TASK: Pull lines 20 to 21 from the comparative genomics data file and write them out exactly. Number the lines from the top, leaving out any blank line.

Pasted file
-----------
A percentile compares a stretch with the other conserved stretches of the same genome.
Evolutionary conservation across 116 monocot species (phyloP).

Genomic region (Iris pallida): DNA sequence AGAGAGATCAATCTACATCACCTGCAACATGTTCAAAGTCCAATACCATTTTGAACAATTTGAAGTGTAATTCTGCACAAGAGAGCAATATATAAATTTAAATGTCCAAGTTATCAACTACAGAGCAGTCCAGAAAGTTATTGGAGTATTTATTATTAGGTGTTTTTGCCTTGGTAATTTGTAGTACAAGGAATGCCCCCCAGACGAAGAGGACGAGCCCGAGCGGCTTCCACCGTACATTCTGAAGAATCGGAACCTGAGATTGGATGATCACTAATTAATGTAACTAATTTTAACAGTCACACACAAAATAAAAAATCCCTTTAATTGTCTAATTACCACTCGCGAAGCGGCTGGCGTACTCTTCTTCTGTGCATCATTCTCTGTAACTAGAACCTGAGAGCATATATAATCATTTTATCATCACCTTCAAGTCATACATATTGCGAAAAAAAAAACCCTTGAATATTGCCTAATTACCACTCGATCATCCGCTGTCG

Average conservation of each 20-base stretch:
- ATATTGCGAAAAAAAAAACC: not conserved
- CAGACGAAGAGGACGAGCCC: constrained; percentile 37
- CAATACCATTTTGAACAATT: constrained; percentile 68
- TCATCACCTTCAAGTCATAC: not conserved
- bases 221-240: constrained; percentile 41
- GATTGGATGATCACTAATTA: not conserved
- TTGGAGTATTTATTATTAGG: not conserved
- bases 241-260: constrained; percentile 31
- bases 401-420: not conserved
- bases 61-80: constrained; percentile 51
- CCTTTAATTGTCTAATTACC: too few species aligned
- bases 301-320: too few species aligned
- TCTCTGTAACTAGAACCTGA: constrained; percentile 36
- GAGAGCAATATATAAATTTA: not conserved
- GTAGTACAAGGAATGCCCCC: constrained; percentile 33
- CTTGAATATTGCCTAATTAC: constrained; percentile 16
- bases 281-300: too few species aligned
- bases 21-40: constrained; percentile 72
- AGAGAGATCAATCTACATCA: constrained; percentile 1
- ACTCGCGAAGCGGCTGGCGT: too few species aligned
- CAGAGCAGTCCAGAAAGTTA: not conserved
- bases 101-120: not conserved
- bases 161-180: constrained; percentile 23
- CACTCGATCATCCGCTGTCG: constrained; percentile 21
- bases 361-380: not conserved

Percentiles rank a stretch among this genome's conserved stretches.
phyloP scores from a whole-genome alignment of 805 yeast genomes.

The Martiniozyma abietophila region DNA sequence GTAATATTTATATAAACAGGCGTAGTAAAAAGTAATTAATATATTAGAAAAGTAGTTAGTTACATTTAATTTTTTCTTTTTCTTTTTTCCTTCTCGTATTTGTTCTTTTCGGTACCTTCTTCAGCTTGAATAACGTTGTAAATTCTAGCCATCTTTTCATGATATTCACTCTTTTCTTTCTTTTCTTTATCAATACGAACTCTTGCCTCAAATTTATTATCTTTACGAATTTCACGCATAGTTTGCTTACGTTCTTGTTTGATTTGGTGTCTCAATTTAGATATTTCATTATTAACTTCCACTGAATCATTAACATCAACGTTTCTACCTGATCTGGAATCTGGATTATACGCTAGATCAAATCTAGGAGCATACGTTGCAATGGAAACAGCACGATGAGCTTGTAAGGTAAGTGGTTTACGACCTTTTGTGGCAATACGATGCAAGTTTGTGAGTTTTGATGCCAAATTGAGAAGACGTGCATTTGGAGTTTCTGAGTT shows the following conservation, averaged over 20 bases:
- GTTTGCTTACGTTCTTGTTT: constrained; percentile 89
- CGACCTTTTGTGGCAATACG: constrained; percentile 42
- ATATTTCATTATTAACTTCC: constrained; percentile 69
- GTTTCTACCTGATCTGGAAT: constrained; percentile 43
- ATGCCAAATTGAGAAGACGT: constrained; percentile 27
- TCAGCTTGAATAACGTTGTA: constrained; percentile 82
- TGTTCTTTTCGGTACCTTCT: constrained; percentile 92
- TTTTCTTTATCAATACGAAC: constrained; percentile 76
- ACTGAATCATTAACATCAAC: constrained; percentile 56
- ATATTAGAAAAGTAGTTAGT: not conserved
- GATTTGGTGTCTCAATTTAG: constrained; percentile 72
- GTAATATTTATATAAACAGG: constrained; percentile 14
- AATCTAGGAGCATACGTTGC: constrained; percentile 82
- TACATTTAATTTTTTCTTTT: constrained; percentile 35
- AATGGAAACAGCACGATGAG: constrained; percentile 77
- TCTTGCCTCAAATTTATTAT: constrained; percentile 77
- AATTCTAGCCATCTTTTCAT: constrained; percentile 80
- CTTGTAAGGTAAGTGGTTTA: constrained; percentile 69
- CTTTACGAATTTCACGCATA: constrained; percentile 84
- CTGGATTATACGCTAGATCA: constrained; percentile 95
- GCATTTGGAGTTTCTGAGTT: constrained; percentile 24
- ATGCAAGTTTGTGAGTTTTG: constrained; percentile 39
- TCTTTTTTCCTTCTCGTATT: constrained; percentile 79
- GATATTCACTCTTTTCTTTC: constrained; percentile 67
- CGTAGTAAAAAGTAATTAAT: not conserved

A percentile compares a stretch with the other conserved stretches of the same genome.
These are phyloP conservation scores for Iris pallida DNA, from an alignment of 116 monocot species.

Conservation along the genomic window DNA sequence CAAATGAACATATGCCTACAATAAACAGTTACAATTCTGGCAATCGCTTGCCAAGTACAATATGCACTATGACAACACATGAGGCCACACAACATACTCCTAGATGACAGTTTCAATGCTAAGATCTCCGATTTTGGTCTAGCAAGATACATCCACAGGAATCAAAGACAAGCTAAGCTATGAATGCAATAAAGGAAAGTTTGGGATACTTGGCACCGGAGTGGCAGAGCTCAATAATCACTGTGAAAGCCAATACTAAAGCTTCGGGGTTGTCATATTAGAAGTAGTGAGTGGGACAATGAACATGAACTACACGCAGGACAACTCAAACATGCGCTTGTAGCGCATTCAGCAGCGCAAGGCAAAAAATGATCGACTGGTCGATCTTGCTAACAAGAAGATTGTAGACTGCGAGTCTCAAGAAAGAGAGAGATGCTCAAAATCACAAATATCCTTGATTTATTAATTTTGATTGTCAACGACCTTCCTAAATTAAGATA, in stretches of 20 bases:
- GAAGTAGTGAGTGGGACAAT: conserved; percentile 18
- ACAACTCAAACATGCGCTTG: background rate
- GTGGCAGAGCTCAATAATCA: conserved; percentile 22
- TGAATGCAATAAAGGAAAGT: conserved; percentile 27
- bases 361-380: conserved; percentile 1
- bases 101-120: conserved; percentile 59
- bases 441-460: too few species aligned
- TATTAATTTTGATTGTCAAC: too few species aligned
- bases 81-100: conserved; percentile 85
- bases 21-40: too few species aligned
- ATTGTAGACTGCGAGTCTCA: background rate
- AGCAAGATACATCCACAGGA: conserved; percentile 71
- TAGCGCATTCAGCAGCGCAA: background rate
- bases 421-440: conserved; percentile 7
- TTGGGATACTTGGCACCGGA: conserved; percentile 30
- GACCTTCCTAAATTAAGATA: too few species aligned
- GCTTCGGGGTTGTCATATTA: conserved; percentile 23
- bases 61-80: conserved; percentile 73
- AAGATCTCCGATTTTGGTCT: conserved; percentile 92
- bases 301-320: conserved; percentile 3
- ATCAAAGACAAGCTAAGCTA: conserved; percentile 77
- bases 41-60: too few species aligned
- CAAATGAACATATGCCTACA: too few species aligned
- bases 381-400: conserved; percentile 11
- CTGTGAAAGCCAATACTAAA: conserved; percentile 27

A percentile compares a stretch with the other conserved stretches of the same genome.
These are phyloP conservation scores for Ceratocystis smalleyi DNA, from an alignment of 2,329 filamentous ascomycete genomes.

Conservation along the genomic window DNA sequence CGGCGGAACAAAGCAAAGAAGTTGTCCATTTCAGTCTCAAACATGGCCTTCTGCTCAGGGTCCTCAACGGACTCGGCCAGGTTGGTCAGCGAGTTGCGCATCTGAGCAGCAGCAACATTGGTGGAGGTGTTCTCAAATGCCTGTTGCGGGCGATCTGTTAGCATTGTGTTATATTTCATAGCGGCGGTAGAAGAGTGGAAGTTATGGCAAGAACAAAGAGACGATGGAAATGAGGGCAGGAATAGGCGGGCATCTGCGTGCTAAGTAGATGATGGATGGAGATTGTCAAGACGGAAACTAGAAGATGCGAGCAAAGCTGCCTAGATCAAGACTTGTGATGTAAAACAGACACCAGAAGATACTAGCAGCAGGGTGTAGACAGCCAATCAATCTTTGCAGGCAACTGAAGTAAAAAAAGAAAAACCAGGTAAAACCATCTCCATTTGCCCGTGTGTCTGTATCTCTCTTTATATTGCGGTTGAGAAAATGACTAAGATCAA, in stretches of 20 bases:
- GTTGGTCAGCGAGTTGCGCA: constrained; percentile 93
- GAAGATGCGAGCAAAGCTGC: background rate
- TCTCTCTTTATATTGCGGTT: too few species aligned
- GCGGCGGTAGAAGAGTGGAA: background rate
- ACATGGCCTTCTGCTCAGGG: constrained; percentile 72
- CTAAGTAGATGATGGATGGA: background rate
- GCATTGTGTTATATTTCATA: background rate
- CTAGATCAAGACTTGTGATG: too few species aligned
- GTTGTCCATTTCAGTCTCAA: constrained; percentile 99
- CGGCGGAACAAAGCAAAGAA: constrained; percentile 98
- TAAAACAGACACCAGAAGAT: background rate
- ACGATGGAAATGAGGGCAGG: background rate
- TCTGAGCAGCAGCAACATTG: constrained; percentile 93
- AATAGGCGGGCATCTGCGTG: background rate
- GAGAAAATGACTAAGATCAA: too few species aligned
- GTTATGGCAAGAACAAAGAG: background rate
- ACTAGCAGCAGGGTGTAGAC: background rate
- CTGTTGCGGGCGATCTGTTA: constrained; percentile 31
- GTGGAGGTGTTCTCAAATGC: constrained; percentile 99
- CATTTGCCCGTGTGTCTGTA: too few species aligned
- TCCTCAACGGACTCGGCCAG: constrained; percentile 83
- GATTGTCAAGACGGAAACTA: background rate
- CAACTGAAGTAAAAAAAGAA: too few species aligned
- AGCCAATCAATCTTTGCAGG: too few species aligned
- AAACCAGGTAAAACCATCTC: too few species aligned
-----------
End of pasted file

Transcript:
- CTTGAATATTGCCTAATTAC: constrained; percentile 16
- bases 281-300: too few species aligned